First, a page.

Two people sitting across from each other in a counselor session as one tries to accept negative feedback.

How skilled are you at objectively assessing the negative feedback you get? Do you know how to use it to your advantage? Or, does negative feedback just make you want to crawl into a hole?

Negative feedback is hard. Perhaps you’ve experienced the shame that can accompany performance appraisals, customer reviews, captive audiences, or frank conversations with loved ones. But, there’s a way to find value in what people think of you, even when it stings.

Continue reading to get advice on how to accept negative feedback from Dr. Julie Smith, Brené Brown, and Dale Carnegie.

How to Accept Negative Feedback

Everyone experiences criticism and disapproval from others, so it’s important to build the skills to tolerate it. This doesn’t mean we should force ourselves not to care what others think. That would be an unrealistic goal, as we are social beings. Rejection threatened our survival for most of human history, so criticism can still bring up strong feelings.

(Shortform note: Rejection threatened our survival for most of human history because our ancient ancestors lived in small, nomadic groups that relied on cooperation and social acceptance for survival. Being rejected from the group meant losing access to food, shelter, and protection, and it could even lead to death. That’s why when we’re rejected, our brains release hormones such as cortisol and adrenaline, which trigger the survival mechanisms of our nervous systems.)

When other people’s criticism focuses on something we did, we may feel guilt, prompting us to reflect and change our behavior. When criticism focuses on who we are, we feel shame.

(Shortform note: In Daring Greatly, Brené Brown explores the differences between shame and guilt as well as embarrassment and humiliation. She writes that shame impacts our sense of worthiness for love and belonging—it tells you that you’ve done a bad thing and you are a bad person. Guilt says you’ve done a bad thing, but it doesn’t feel like you’re a bad person for it. Humiliation happens when you’re treated badly for something but feel you don’t deserve it. And you feel embarrassed when you’ve done something that makes you feel bad, but you know it wasn’t truly terrible and that others have experienced something similar.)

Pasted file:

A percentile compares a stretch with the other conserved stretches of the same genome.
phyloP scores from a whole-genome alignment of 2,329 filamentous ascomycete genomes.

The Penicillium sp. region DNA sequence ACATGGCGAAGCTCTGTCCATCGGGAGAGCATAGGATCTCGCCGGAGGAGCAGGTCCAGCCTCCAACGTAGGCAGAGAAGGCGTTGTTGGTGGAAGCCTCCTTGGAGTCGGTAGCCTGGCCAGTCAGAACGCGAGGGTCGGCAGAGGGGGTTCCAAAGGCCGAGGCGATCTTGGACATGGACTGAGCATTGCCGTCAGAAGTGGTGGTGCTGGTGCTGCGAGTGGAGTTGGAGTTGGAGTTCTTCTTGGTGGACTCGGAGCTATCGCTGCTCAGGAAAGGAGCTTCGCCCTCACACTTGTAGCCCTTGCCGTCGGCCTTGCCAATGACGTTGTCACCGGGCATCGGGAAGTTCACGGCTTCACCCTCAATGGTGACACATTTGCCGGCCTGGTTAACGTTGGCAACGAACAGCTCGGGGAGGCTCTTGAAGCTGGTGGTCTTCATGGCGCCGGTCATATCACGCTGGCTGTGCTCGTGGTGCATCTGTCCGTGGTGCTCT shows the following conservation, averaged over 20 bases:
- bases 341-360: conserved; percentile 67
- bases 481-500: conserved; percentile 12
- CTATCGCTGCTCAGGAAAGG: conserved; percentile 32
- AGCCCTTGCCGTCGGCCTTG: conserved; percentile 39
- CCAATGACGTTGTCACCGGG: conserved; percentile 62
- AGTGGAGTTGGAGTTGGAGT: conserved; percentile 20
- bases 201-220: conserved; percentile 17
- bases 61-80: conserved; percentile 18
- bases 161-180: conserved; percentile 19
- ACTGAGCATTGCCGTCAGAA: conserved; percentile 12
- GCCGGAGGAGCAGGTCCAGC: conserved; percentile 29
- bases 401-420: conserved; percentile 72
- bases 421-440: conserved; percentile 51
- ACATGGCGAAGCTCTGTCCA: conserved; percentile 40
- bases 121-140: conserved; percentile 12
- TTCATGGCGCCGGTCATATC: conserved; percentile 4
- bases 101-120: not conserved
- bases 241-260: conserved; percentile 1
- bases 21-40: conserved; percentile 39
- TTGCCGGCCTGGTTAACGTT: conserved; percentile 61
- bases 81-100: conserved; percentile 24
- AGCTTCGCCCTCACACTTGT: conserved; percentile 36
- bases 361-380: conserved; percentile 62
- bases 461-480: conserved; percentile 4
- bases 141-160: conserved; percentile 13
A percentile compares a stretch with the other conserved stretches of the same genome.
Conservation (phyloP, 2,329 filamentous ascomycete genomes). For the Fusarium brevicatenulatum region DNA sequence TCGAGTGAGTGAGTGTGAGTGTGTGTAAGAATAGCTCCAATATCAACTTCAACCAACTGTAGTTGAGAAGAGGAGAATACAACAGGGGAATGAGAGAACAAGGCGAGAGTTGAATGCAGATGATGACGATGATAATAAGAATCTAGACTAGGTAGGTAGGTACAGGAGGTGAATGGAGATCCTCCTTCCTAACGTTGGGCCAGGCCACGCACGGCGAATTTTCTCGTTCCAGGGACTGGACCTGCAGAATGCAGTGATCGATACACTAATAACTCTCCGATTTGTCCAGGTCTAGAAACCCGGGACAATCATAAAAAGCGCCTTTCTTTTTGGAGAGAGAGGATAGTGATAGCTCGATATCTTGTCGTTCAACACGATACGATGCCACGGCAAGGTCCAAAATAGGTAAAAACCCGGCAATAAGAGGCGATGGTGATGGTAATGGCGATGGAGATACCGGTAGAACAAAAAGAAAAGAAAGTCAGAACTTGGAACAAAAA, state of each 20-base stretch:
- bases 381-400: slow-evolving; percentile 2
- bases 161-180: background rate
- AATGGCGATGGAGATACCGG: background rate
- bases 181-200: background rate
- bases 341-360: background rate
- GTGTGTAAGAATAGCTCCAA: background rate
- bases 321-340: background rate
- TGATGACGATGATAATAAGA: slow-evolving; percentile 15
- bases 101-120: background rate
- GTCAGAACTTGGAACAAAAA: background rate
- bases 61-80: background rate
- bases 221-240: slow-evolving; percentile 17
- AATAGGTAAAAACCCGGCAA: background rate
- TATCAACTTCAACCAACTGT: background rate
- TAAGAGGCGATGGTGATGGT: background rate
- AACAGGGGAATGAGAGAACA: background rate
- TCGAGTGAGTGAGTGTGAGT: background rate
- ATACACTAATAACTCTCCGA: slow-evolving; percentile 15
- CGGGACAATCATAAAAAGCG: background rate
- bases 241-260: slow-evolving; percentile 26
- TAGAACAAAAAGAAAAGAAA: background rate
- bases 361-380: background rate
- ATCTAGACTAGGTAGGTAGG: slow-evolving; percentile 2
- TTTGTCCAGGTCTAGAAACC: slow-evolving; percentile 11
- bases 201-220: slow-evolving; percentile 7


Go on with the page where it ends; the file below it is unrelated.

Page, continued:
Shame is a painful experience, and Smith explains that the key to staying calm in the face of negative feedback is to build shame resilience. Shame resilience helps us stay calm, assess feedback, incorporate it if it aligns with our values, and move on without it harming our sense of worthiness. 

To build shame resilience, Smith first recommends reflecting on what causes you shame the most—your appearance or intelligence, for example. If someone’s negative feedback hits you hard and you find yourself ruminating about it, try to interrupt the repetitive thoughts by redirecting your attention.

(Shortform note: In The Gifts of Imperfection, Brené Brown explains that being shame resilient means having a strong sense of worthiness. She recommends the following additional strategies for developing shame resilience after you identify what triggers your shame: Assess why those particular things trigger your shame—are you trying to meet unrealistic standards set by others? Talk to trusted loved ones about your experience of shame, as airing those feelings can stop them from festering and growing. Lastly, try to avoid unhealthy coping strategies for shame like isolating yourself or trying too hard to please others, because these behaviors will not help you believe in your inherent worth.)

If you can stay calm after receiving negative feedback, you may see it as an opportunity to learn and grow. To take criticism productively and use it to your advantage, Smith encourages you to stay on your own side and not kick yourself when you’re down. It’s also essential to assess whether the feedback is relevant to you—does the opinion of the person who criticized you matter to you? If not, try to let it roll off your back.

(Shortform note: In How to Stop Worrying and Start Living, Dale Carnegie agrees with Smith that the most effective way of grappling with negative feedback is to view it as a learning opportunity, but he refutes her claim that being more receptive to criticism requires that you stay on your own side. Instead, he argues that being critical of yourself and your work helps you prepare for criticism from others and learn from your mistakes privately. However, Carnegie does concur that assessing whether negative feedback is legitimate and justified will help you stay grounded emotionally and use criticism constructively.)

How to Accept Negative Feedback: Insights From Julie Smith

Elizabeth Whitworth

Elizabeth has a lifelong love of books. She devours nonfiction, especially in the areas of history, theology, and philosophy. A switch to audiobooks has kindled her enjoyment of well-narrated fiction, particularly Victorian and early 20th-century works. She appreciates idea-driven books—and a classic murder mystery now and then. Elizabeth has a blog and is writing a book about the beginning and the end of suffering.

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